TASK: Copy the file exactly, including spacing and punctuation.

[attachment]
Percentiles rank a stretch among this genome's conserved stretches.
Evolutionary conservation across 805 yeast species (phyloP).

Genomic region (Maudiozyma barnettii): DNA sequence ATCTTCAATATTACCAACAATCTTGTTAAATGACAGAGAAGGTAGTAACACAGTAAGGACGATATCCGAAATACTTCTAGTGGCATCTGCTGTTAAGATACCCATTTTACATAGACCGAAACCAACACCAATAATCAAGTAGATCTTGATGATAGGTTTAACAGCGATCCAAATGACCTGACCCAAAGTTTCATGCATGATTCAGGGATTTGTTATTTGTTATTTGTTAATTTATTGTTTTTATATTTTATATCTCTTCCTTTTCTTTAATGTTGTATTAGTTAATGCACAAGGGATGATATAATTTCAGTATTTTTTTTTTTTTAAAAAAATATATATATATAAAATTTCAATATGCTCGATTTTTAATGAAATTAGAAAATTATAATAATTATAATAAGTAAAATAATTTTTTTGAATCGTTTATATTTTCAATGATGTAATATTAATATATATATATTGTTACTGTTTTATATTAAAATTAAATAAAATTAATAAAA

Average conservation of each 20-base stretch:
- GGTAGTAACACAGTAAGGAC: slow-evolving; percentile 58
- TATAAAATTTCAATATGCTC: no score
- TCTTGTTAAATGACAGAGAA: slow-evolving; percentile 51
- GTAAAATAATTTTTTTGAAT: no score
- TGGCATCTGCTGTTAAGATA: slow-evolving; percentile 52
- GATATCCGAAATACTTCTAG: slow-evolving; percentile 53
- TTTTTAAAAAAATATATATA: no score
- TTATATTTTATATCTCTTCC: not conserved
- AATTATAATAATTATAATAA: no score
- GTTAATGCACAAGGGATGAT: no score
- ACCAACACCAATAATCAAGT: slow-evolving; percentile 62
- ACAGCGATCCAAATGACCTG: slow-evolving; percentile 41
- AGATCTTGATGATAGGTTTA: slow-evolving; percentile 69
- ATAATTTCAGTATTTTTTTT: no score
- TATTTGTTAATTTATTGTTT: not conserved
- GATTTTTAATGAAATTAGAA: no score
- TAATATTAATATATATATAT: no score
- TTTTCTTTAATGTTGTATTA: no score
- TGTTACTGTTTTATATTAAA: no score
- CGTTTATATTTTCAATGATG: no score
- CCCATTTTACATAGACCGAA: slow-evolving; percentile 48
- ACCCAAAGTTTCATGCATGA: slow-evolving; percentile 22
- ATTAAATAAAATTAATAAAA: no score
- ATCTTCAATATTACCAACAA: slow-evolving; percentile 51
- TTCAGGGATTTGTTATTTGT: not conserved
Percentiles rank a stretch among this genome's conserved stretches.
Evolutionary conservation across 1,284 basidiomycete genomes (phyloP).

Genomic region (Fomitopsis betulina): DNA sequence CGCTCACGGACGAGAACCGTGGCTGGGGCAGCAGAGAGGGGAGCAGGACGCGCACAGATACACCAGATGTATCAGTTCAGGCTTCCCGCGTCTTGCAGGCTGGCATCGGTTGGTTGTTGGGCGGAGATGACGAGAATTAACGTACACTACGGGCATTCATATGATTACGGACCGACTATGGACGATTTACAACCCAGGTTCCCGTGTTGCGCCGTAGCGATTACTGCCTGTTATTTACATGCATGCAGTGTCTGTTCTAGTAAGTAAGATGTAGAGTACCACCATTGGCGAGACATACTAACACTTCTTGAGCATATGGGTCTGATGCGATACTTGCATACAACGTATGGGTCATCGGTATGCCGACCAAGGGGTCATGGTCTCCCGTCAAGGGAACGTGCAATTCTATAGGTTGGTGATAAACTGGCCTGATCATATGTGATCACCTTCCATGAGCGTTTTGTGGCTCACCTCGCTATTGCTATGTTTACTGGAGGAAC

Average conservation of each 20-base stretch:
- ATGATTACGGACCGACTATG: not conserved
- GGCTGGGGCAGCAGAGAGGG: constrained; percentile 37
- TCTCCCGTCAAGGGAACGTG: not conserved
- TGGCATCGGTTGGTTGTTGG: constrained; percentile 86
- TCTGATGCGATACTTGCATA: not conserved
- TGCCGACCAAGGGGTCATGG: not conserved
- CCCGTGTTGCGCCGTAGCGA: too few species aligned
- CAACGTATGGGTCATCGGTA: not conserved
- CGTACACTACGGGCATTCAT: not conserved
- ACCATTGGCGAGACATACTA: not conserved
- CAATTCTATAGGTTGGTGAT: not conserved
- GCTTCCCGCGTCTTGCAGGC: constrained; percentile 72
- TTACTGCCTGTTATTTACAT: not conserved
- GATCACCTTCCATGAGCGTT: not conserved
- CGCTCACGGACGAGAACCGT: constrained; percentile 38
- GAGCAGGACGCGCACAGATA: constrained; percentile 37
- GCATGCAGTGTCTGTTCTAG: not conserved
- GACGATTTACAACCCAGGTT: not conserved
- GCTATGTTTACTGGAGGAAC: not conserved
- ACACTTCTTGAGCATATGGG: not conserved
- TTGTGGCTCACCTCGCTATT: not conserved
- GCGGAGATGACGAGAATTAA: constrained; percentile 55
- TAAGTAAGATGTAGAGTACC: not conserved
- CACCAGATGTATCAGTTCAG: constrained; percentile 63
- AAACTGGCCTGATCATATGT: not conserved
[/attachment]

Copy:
Percentiles rank a stretch among this genome's conserved stretches.
Evolutionary conservation across 805 yeast species (phyloP).

Genomic region (Maudiozyma barnettii): DNA sequence ATCTTCAATATTACCAACAATCTTGTTAAATGACAGAGAAGGTAGTAACACAGTAAGGACGATATCCGAAATACTTCTAGTGGCATCTGCTGTTAAGATACCCATTTTACATAGACCGAAACCAACACCAATAATCAAGTAGATCTTGATGATAGGTTTAACAGCGATCCAAATGACCTGACCCAAAGTTTCATGCATGATTCAGGGATTTGTTATTTGTTATTTGTTAATTTATTGTTTTTATATTTTATATCTCTTCCTTTTCTTTAATGTTGTATTAGTTAATGCACAAGGGATGATATAATTTCAGTATTTTTTTTTTTTTAAAAAAATATATATATATAAAATTTCAATATGCTCGATTTTTAATGAAATTAGAAAATTATAATAATTATAATAAGTAAAATAATTTTTTTGAATCGTTTATATTTTCAATGATGTAATATTAATATATATATATTGTTACTGTTTTATATTAAAATTAAATAAAATTAATAAAA

Average conservation of each 20-base stretch:
- GGTAGTAACACAGTAAGGAC: slow-evolving; percentile 58
- TATAAAATTTCAATATGCTC: no score
- TCTTGTTAAATGACAGAGAA: slow-evolving; percentile 51
- GTAAAATAATTTTTTTGAAT: no score
- TGGCATCTGCTGTTAAGATA: slow-evolving; percentile 52
- GATATCCGAAATACTTCTAG: slow-evolving; percentile 53
- TTTTTAAAAAAATATATATA: no score
- TTATATTTTATATCTCTTCC: not conserved
- AATTATAATAATTATAATAA: no score
- GTTAATGCACAAGGGATGAT: no score
- ACCAACACCAATAATCAAGT: slow-evolving; percentile 62
- ACAGCGATCCAAATGACCTG: slow-evolving; percentile 41
- AGATCTTGATGATAGGTTTA: slow-evolving; percentile 69
- ATAATTTCAGTATTTTTTTT: no score
- TATTTGTTAATTTATTGTTT: not conserved
- GATTTTTAATGAAATTAGAA: no score
- TAATATTAATATATATATAT: no score
- TTTTCTTTAATGTTGTATTA: no score
- TGTTACTGTTTTATATTAAA: no score
- CGTTTATATTTTCAATGATG: no score
- CCCATTTTACATAGACCGAA: slow-evolving; percentile 48
- ACCCAAAGTTTCATGCATGA: slow-evolving; percentile 22
- ATTAAATAAAATTAATAAAA: no score
- ATCTTCAATATTACCAACAA: slow-evolving; percentile 51
- TTCAGGGATTTGTTATTTGT: not conserved
Percentiles rank a stretch among this genome's conserved stretches.
Evolutionary conservation across 1,284 basidiomycete genomes (phyloP).

Genomic region (Fomitopsis betulina): DNA sequence CGCTCACGGACGAGAACCGTGGCTGGGGCAGCAGAGAGGGGAGCAGGACGCGCACAGATACACCAGATGTATCAGTTCAGGCTTCCCGCGTCTTGCAGGCTGGCATCGGTTGGTTGTTGGGCGGAGATGACGAGAATTAACGTACACTACGGGCATTCATATGATTACGGACCGACTATGGACGATTTACAACCCAGGTTCCCGTGTTGCGCCGTAGCGATTACTGCCTGTTATTTACATGCATGCAGTGTCTGTTCTAGTAAGTAAGATGTAGAGTACCACCATTGGCGAGACATACTAACACTTCTTGAGCATATGGGTCTGATGCGATACTTGCATACAACGTATGGGTCATCGGTATGCCGACCAAGGGGTCATGGTCTCCCGTCAAGGGAACGTGCAATTCTATAGGTTGGTGATAAACTGGCCTGATCATATGTGATCACCTTCCATGAGCGTTTTGTGGCTCACCTCGCTATTGCTATGTTTACTGGAGGAAC

Average conservation of each 20-base stretch:
- ATGATTACGGACCGACTATG: not conserved
- GGCTGGGGCAGCAGAGAGGG: constrained; percentile 37
- TCTCCCGTCAAGGGAACGTG: not conserved
- TGGCATCGGTTGGTTGTTGG: constrained; percentile 86
- TCTGATGCGATACTTGCATA: not conserved
- TGCCGACCAAGGGGTCATGG: not conserved
- CCCGTGTTGCGCCGTAGCGA: too few species aligned
- CAACGTATGGGTCATCGGTA: not conserved
- CGTACACTACGGGCATTCAT: not conserved
- ACCATTGGCGAGACATACTA: not conserved
- CAATTCTATAGGTTGGTGAT: not conserved
- GCTTCCCGCGTCTTGCAGGC: constrained; percentile 72
- TTACTGCCTGTTATTTACAT: not conserved
- GATCACCTTCCATGAGCGTT: not conserved
- CGCTCACGGACGAGAACCGT: constrained; percentile 38
- GAGCAGGACGCGCACAGATA: constrained; percentile 37
- GCATGCAGTGTCTGTTCTAG: not conserved
- GACGATTTACAACCCAGGTT: not conserved
- GCTATGTTTACTGGAGGAAC: not conserved
- ACACTTCTTGAGCATATGGG: not conserved
- TTGTGGCTCACCTCGCTATT: not conserved
- GCGGAGATGACGAGAATTAA: constrained; percentile 55
- TAAGTAAGATGTAGAGTACC: not conserved
- CACCAGATGTATCAGTTCAG: constrained; percentile 63
- AAACTGGCCTGATCATATGT: not conserved